By Alyssa Schnugg
The University of Mississippi Faculty Senate will be considering a resolution tonight that would call for the abolishment of the Institute of Higher Learning.
Several other campus organizations have already issued statements calling for the end of the IHL; however, it may be easier said than done.
The dissent happened earlier this month when the IHL announced it hired Glenn Boyce as the new chancellor, veering from its own bylaws and hiring protocols.
Based in Jackson, the 12-member College Board sets the policies and oversees the finances of Mississippi’s eight public universities: Alcorn State, Delta State, Jackson State, Mississippi State, Mississippi University for Women, Mississippi Valley State, University of Southern Mississippi and Ole Miss.
The IHL is part of the state’s constitution. To bring about any change or abolish the IHL, it would take a two-thirds vote from the House and Senate and then it would be placed on a ballot for the residents of Mississippi to decide.
“That is an extremely difficult thing to do,” said Sen. Gray Tollison (R-Oxford). He should know — he’s tried it before.
Tollison introduced a bill to the Senate in 2015 after former UM Chancellor Dan Jones’ contract was not renewed by the IHL. Then-Rep. Brad Mayo (R-Oxford) introduced a similar bill into the House.
Both bills proposed limiting the power of the IHL by allowing each university to have its own Board of Trustees with the IHL being more of a Board of Governors that would still have control over statewide issues of its eight colleges and universities. It would not, however, control individual university decisions, such as hiring a new chancellor.
“There are a lot of out-of-state notable alumni who would like the chance to sit on the board, but the way it is now, you have to live in Mississippi,” Tollison said. “A lot of them would like to feel they have some input and that it would be helpful if they had a voice.”
Neither bill ever made it to the floor.
Since Tollison is not seeking re-election in November, he said he is unaware of any legislators currently developing similar legislation.
“There just wasn’t a lot of support,” he said. “Even with how things are now, I just don’t see it passing. With Dan Jones, there were a lot of public outcries but even then, it didn’t have enough support. (UM) is just one of eight schools.”
Another route that could be taken by those who want to see IHL abolished or radically changed would be to try to get it on the ballot as an initiative.
According to State law, for an initiative measure to be placed on the ballot, a minimum of 86,185 certified signatures must be gathered with at least 17,237 certified signatures from each of the five congressional districts.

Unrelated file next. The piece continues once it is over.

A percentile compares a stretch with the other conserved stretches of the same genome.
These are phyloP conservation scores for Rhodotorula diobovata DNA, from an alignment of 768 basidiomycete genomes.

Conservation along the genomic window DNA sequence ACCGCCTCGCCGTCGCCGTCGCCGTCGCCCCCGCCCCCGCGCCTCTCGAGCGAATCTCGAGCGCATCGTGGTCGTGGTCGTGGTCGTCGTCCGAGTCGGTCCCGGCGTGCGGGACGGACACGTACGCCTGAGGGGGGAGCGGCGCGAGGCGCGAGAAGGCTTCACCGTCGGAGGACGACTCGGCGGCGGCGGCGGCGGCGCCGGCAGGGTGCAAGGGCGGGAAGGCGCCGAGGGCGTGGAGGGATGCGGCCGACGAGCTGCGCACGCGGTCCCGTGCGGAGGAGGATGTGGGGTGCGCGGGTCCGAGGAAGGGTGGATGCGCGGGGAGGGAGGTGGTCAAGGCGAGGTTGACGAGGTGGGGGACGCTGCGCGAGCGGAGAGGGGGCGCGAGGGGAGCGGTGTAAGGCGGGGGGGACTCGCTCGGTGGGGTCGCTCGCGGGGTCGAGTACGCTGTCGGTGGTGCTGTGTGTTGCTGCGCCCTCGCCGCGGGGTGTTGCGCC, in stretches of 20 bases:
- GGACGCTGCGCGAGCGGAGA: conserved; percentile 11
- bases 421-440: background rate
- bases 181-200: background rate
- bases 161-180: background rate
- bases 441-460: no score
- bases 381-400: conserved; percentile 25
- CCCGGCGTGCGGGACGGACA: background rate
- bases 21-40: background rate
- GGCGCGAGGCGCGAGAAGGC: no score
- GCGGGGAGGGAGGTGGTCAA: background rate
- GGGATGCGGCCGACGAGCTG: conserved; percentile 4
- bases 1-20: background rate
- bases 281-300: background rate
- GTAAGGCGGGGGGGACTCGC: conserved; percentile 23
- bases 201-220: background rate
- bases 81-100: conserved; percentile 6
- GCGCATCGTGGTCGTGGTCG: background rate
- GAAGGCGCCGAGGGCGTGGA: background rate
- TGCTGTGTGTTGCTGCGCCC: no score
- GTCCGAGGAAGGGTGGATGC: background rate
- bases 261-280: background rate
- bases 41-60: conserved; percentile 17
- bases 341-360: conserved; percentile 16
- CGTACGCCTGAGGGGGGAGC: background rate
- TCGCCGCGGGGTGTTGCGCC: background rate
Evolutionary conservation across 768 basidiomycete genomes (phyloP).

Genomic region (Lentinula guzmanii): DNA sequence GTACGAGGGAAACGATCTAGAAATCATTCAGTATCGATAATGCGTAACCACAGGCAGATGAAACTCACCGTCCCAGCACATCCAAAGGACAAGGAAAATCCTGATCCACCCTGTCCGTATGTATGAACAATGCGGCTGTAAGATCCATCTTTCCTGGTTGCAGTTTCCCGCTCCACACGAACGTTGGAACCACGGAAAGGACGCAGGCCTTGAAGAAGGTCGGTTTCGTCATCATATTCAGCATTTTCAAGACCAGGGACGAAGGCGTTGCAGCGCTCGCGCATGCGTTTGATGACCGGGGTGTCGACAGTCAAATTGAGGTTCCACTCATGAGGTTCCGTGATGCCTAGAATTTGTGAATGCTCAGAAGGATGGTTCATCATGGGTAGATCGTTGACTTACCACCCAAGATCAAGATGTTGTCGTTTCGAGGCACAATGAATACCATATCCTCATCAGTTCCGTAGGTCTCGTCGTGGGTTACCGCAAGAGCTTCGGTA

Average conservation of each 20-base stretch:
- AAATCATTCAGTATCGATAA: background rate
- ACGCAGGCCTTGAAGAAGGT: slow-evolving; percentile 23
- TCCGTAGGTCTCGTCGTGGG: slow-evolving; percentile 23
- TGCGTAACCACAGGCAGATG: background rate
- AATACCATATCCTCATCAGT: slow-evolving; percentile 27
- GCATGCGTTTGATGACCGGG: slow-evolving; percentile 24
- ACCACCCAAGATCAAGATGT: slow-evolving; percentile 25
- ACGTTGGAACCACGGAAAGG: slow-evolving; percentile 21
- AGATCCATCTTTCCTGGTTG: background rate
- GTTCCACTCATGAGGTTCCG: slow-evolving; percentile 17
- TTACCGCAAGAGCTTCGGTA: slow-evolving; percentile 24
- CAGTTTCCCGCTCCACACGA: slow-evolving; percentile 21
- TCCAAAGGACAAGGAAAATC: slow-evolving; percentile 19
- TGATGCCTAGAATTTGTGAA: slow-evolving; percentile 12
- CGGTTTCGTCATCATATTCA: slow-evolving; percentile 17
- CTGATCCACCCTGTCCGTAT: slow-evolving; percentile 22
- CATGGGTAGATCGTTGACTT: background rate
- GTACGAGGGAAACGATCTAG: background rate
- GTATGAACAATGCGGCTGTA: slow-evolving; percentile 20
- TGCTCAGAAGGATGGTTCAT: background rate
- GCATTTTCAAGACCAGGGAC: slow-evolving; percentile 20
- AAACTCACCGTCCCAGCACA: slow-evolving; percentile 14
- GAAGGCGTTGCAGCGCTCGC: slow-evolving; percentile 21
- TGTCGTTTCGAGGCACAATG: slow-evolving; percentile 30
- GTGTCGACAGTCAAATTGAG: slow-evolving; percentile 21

That’s a lot of John Handcocks, but for people like Arielle Hudson, president of the UM Black Student Union and Senator with the Associated Student Body, the effort is worth the work. The BSU released a statement last week on its intent to abolish the IHL.
“The IHL was initially created to keep politics out of the decisions impacting higher education in the state,” Hudson said. “Over the past few years, that has started to change and the IHL has been neglecting and circumventing many of the duties it was created to handle. I don’t know if a perfect governing board model exists, but I do know that one that is democratic, transparent, and representative of the make-up of the state is essential.”
However, Hudson said the BSU is still considering its options to bring about change but could not clarify a concrete plan.
Included in the resolution being considered tonight by the Faculty Senate are two points of actions – to initiate a conversation with faculty senates at all eight colleges aimed at a joint critique of the IHL actions and to invite the ASB, alumni associations and all stakeholders to call their representatives to ask them to initiate constitutional amendment to “abolish IHL and substitute it was some other more responsive and representative governing system.”
While changing or getting rid of the IHL would be a difficult task, those who aren’t confident in the IHL’s leadership will be glad to know there may soon be some change.
More than a decade ago, the state legislator changed IHL board members’ terms from 12 to eight years. This allowed current Gov. Phil Bryant to be able to appoint all 12 sitting trustees. After the election in November, the new governor will appoint four new IHL board members in 2021.